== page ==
As Eastar Jet (ZE, Seoul Gimpo) resets for a new attempted sale of a majority stake in the company, a restructuring to-do list has emerged, including a workforce cut of more than 50%.

The stricken carrier, which had its Air Operator's Certificate (AOC) suspended in June, launched a last-ditch process to find a new owner on August 18 after Jeju Air (7C, Jeju) scrapped its plan last month to merge with the smaller rival LCC.

Eastar has chosen Deloitte Anjin, Yulchon and Heungkuk Securities as lead managers to arrange the sale of a 51.17% stake in the airline, senior vice president Kim You-sang told the Yonhap News Agency.

It is in talks with two Korean private equity funds to sell the stake before the company is “placed under court receivership,” he said, as “there is no progress in resolving the dispute with Jeju Air.”

Reports also emerged this week that Eastar Jet was taking steps to drastically reduce its workforce. On August 21, sources told local media that the carrier would announce a restructuring list on August 31 including plans to lay off around 700 of its remaining 1,300 staff, a 54% downsize, by the end of September.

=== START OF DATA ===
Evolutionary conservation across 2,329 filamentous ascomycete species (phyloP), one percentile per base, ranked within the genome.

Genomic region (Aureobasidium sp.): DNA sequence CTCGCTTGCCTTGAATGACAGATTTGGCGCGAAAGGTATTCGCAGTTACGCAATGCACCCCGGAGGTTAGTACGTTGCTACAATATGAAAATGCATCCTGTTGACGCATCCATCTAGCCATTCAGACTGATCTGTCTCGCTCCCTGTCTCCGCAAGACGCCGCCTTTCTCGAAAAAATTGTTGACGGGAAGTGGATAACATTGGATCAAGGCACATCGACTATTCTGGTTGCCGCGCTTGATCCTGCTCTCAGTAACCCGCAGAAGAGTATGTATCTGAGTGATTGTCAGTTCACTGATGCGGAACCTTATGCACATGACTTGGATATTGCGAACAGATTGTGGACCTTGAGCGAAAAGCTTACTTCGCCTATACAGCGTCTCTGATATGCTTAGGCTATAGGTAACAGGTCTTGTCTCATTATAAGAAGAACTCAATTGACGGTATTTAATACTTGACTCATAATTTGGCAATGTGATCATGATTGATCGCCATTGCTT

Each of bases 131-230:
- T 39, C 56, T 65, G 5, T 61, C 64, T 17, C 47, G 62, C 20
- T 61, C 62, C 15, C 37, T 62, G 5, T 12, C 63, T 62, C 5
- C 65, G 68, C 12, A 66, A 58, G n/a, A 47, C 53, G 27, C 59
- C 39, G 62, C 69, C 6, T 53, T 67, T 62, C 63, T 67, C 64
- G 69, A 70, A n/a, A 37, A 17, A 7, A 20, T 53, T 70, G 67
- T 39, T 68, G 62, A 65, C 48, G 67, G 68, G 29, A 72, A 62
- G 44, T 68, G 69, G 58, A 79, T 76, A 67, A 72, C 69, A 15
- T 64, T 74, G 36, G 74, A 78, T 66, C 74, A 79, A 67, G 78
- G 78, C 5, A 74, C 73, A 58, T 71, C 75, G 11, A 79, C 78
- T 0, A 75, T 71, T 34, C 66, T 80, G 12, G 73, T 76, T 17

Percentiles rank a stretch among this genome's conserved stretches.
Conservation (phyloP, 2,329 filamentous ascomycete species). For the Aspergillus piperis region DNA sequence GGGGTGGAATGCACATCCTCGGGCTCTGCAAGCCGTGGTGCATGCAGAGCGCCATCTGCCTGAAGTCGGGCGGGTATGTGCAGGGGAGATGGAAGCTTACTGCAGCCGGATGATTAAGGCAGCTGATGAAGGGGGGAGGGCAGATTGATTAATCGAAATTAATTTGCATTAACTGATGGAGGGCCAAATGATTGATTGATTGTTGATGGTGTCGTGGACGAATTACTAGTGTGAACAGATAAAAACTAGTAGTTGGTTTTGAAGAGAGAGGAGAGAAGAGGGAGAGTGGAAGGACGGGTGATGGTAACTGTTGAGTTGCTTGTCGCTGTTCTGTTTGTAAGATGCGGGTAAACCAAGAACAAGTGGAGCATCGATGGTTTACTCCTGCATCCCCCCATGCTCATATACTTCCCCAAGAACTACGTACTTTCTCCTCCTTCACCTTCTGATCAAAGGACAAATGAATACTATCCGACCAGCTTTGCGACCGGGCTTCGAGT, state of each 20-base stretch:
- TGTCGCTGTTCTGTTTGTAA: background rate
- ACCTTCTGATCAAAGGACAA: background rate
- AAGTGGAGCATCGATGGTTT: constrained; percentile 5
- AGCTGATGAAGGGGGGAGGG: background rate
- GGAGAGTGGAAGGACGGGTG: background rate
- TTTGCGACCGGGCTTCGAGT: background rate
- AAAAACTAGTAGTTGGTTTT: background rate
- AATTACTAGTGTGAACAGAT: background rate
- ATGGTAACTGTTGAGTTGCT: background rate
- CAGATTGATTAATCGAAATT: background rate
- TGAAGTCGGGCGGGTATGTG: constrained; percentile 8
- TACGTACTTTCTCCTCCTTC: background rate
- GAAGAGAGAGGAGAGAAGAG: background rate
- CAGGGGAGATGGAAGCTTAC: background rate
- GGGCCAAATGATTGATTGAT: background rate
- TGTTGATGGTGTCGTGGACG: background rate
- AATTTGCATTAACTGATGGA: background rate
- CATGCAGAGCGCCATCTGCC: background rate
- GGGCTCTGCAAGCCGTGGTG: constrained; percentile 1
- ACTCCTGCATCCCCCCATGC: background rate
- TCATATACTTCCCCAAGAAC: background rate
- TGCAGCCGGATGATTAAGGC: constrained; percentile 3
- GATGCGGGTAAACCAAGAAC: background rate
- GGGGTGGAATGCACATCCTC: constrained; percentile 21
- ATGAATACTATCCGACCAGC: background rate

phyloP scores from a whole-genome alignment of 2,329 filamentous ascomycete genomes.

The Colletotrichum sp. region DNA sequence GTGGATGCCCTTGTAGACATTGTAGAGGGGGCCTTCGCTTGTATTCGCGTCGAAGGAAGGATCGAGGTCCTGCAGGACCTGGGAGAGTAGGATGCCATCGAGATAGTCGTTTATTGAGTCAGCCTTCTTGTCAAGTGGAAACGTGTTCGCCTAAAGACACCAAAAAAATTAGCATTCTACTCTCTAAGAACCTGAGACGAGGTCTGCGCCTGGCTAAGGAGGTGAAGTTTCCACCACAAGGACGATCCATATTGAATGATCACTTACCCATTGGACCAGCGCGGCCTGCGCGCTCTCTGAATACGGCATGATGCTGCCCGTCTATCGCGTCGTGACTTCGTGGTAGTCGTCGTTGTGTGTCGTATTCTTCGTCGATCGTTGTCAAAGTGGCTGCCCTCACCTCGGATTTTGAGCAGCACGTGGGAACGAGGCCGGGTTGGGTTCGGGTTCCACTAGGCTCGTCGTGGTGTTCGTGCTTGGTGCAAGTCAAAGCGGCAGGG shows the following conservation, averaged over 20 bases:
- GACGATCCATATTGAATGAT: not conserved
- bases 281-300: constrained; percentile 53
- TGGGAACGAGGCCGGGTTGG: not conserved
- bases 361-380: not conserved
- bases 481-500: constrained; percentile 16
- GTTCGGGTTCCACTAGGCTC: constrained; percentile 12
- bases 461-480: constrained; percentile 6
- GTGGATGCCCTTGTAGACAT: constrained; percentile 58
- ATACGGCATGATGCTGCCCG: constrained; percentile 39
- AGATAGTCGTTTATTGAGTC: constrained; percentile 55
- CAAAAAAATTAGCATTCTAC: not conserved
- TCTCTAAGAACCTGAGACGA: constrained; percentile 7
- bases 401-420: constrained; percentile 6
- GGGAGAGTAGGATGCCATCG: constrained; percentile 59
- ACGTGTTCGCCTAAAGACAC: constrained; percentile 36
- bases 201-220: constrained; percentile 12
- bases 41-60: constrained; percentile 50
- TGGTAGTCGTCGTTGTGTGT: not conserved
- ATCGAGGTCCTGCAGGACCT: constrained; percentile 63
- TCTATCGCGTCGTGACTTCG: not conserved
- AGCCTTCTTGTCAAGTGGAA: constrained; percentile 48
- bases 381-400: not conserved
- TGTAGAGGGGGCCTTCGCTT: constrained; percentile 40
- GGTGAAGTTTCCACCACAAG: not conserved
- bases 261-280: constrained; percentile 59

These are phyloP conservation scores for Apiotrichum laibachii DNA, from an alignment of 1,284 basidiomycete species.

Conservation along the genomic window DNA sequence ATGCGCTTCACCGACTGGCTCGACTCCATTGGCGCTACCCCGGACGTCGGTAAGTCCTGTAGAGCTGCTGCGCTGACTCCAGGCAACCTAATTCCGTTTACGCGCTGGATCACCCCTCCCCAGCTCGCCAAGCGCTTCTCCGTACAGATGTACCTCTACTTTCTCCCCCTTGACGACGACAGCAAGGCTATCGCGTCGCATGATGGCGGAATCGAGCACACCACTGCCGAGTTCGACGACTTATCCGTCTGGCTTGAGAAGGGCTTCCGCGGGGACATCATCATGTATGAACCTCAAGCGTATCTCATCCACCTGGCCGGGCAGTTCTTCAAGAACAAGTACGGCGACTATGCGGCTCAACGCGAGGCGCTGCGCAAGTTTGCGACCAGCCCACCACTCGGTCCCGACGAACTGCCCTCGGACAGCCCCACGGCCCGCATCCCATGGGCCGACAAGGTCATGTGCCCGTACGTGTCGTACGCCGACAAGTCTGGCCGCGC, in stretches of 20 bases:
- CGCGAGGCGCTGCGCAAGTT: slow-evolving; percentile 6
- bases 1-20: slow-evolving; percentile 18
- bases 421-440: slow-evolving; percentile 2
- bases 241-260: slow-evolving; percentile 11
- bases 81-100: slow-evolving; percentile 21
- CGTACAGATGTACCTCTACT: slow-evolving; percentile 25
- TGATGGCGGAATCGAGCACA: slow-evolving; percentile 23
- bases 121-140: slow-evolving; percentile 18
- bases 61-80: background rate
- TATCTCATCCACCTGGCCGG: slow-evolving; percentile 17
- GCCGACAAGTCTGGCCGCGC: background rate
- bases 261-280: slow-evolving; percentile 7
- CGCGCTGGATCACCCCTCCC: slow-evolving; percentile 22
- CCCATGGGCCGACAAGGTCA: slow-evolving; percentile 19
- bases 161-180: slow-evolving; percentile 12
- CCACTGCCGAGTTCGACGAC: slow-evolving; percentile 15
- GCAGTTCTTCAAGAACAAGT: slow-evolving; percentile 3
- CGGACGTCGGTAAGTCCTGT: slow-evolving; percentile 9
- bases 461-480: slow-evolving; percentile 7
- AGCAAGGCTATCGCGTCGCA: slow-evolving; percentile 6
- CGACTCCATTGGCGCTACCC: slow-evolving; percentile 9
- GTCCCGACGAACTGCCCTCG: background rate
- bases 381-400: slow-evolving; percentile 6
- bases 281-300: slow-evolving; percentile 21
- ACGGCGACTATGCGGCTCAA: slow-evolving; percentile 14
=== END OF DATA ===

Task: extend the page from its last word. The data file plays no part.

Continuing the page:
Employees who sign up for voluntary retirement will be given priority in future reemployment and in the payment of back wages, the sources said. However, most employees are believed to be opposed to the plan.

Earlier in the week, Eastar Jet executives briefed employee representatives and unions about the planned personnel cuts, explaining that they were necessary for the company to secure a buyer and survive.

As previously reported, the airline is looking to borrow about KRW6 billion won (USD5 million) from private equity funds to ensure a reissue of its AOC and a resumption of domestic flights.

According to The Korea Herald, the company will seek debt restructuring while under bankruptcy protection, a process it would apply for at the start of next month, they added.

Eastar Jet also recently announced a plan to return most of its all-leased fleet of 16 aircraft to lessors, leaving only five to seven aircraft. The ch-aviation fleets advanced module shows that it currently has twelve B737-800s, two B737-900(ER)s, and two B737-8s, sourced from at least ten lessors.